DUDLEY Council is to shed 800 jobs as the full impact of savage public spending cuts becomes clear.

Council bosses insist they must cut £35m in three years with the lion’s share of the reductions - £22m and 400 jobs - to go from the 2011/12 budget.

Council chiefs say redundancies are inevitable although they are trying to soften the blow by making savings through efficiency and modernisation.

Councillor Anne Millward, leader of Dudley Council, said: “We have accepted previously that difficult decisions would have to be made but I can reassure everybody that we have made every effort to reduce any impact on services and jobs.

“I would stress that compulsory redundancies will be a last resort as we will look to reduce numbers where necessary through a mixture of freezing vacant posts, redeployment into alternative jobs, job sharing, retirements and voluntary redundancies.”

Although the budget will not be approved by full council until March, a report for the authority’s cabinet, which was due to meet last night (Wednesday), reveals the process for compulsory redundancies will begin this month.

A survey by the council asking residents where the axe should fall shows the political minefield facing councillors making unpopular decisions.

From 547 responses to 1,000 paper questionnaires and 1,078 website visits, only one area, arts and entertainment, got a vote in favour of reduced spending.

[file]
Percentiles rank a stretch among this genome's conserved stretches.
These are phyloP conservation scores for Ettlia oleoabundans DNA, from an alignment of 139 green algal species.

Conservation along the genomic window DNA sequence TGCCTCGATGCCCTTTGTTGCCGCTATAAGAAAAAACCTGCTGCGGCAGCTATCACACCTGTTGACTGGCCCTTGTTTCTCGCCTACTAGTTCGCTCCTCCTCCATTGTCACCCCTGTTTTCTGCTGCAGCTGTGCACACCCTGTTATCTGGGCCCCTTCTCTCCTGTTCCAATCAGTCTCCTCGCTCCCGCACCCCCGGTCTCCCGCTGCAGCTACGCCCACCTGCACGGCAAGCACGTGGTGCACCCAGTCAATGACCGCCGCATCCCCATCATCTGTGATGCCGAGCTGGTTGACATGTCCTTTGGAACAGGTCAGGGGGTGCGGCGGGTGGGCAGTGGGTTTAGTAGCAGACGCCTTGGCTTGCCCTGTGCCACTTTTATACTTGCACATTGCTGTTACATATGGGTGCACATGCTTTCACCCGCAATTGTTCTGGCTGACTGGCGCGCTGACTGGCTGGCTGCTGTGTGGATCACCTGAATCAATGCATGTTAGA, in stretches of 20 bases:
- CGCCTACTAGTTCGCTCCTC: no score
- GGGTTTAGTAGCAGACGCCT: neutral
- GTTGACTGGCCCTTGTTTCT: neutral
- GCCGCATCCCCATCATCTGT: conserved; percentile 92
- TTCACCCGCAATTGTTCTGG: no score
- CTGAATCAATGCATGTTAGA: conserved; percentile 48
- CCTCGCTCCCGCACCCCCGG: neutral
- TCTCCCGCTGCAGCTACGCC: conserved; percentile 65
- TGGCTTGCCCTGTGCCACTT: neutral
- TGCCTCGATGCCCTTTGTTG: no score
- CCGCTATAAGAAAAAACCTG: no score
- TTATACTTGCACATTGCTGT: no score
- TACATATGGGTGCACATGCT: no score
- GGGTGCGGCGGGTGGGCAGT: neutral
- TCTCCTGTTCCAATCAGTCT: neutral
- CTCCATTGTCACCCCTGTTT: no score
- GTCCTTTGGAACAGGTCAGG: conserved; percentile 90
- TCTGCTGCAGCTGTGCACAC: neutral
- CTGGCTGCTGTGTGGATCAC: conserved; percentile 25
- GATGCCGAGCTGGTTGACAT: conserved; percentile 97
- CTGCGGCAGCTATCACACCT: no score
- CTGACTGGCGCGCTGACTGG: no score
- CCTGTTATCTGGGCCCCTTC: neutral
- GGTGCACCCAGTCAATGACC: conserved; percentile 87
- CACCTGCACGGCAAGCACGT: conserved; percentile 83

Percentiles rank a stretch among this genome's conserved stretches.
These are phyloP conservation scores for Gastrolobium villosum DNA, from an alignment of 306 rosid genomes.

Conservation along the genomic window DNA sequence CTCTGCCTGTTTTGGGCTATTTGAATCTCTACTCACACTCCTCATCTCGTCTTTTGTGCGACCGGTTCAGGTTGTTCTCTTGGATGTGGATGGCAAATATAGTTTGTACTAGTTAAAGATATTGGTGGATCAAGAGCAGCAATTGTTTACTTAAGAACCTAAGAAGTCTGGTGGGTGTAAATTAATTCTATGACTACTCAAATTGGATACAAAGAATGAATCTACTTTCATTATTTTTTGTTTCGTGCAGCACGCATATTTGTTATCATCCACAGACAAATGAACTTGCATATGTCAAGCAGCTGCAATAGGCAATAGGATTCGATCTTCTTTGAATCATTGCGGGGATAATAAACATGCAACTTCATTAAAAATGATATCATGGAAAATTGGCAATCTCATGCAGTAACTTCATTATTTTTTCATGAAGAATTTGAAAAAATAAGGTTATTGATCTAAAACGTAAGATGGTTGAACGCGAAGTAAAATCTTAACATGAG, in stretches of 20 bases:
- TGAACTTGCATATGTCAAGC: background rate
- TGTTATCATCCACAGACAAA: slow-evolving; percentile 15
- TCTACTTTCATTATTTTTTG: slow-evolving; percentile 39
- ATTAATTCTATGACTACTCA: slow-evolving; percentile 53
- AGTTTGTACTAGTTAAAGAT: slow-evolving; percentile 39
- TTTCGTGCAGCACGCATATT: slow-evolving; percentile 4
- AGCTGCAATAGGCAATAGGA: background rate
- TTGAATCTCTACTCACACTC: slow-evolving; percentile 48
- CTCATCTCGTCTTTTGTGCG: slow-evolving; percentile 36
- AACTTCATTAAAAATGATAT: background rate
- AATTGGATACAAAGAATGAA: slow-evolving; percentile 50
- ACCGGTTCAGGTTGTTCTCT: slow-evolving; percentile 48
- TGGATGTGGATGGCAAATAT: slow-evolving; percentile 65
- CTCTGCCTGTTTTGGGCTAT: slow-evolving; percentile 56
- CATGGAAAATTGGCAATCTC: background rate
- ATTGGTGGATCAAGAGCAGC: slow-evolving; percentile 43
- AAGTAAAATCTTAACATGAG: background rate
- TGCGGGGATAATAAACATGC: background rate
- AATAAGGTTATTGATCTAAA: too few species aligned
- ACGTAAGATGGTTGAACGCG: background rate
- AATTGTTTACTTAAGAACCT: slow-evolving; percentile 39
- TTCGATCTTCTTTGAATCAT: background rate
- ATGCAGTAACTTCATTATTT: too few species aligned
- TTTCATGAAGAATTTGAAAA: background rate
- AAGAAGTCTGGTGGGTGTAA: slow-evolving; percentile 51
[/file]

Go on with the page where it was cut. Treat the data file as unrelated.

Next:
Out of 26 categories, people felt most should stay the same while respondents said helping create new jobs and business, care and support for older people and crime prevention and public safety, should get more cash.

Care and support for older people will be the highest spending area in the next financial year where the council is expecting to shell out £37.5m from a total budget of £241m.

The Adult, Community and Housing directorate will take the biggest hit with more than £10m shaved off its 2011/12 budget.

Cuts are in the pipeline despite the directorate being under significant pressures from both elderly people being discharged from hospital in need of social care and increasing costs helping people with learning difficulties and mental health issues.

Cllr David Blood, Dudley cabinet member for finance, said: “The savings outlined in the cabinet report identify proposed changes to a number of service areas.

“More specific details about these savings will appear in select committee reports before the final budget setting at full council on March 7.”

The ruling Conservative group on Dudley Council has already pledged to freeze Council Tax next year.